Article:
Saturday afternoon. It’s a long weekend. The kids are calling for a pit-stop and an icecream. Great idea, sigh the parents.
Soon, a petrol station comes into view and it’s a mad scramble to get out to the loos first. Mum pops inside to get some drinks and icecreams, Dad has a stretch and decides to give the windscreen a scrub.
Bugs, you know.
There’s the obligatory dunk up and down of the washer/squeegee, a half-hearted attempted to scrub off the bugs and dust, a flick of the wrist to shake out excess water, and a rotation to the squeegee side.
Right about now, a couple of alarm bells should be sounding.
Let’s look at the first step. It’s not uncommon for petrol stations to simply fill the buckets the window cleaner and squeegee device sits in with water. Only water. It’s an expectation that an appropriate window cleaning detergent be mixed in, rather than only aqua pura.
If the water doesn’t froth up when stirring it, it’s a good chance that there is no cleaning fluid, therefore no cleaning power. There’s also a good chance, as a result, that the bottom of the bucket will be visible and invariably dirty.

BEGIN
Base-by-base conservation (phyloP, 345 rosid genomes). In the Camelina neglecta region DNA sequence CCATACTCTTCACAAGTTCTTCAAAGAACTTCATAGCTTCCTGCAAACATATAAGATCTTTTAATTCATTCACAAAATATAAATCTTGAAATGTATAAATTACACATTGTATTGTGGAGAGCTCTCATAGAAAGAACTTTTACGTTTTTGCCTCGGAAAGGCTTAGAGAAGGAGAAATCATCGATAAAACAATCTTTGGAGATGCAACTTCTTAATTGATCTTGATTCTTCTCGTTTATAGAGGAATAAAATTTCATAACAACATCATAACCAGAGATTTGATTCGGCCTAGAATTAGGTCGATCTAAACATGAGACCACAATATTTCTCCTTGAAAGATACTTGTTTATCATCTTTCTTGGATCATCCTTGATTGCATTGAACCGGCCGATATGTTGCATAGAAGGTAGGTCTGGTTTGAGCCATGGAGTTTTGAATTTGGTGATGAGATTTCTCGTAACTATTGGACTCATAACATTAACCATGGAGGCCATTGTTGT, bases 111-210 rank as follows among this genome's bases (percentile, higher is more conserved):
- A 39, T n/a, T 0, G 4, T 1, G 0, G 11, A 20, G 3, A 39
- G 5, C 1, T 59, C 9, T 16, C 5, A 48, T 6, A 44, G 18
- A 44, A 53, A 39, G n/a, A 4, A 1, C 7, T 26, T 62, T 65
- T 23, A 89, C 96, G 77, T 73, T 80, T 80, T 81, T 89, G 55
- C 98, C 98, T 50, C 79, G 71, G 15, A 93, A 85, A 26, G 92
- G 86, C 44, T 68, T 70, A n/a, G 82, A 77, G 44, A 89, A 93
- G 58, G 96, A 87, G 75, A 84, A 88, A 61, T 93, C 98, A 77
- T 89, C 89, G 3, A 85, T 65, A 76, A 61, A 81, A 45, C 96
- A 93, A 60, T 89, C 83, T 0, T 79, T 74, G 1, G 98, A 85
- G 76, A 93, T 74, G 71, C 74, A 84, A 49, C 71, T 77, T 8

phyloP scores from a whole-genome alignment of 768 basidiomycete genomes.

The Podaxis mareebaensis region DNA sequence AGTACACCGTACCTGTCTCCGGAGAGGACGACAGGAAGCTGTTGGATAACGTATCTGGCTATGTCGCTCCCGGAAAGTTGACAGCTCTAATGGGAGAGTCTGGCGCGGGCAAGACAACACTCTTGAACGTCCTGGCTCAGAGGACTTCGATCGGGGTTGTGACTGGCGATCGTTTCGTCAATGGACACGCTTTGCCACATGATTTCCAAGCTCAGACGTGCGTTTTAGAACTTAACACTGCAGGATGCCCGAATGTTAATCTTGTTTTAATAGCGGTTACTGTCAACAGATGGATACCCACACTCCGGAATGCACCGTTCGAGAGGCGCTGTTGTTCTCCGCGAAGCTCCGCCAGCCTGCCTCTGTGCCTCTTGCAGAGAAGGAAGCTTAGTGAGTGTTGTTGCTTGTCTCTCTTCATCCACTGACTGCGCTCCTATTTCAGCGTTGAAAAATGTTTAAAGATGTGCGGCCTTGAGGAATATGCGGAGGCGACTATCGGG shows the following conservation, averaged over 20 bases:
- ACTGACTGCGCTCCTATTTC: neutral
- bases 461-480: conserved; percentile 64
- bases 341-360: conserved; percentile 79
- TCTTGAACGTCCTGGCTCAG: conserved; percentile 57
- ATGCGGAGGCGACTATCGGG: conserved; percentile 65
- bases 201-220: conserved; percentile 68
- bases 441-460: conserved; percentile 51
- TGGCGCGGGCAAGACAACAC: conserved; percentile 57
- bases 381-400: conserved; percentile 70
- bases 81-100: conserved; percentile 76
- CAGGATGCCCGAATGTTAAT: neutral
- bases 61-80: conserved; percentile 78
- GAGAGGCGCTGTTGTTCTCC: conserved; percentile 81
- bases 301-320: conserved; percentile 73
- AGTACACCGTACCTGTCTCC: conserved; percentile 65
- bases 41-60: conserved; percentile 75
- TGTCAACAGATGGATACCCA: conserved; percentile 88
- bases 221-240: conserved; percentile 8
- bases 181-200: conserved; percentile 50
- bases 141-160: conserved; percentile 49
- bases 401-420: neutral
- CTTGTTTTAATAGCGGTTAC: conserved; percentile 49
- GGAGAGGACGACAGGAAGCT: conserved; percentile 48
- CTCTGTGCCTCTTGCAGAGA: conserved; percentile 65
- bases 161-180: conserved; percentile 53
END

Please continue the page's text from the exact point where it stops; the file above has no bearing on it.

The next step is the squeegee side. Unfortunately, if a station hasn’t provided a clean supply of fluid, it’s probable that maintenance of the squeegee blade isn’t being performed either.
Here, a check of the rubber blade should be undertaken. How broad is the blade? Does it stand out away from the chrome restraining strip? Perhaps more importantly, how flexible is what’s there?
Is the blade all in one piece or are there hints of a feathered (deteriorating) edge? Any sign of anything not right is a warning to not apply it to the windscreen.
The potential to etch micro-scratches into the glass is strong. These will trap more dust, scatter light making forward vision harder to deal with, and affect the wiper blades on the car itself.
Take a moment, have a look. That pause could be a longer term solution to safer driving.
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Published Apr 13, 2021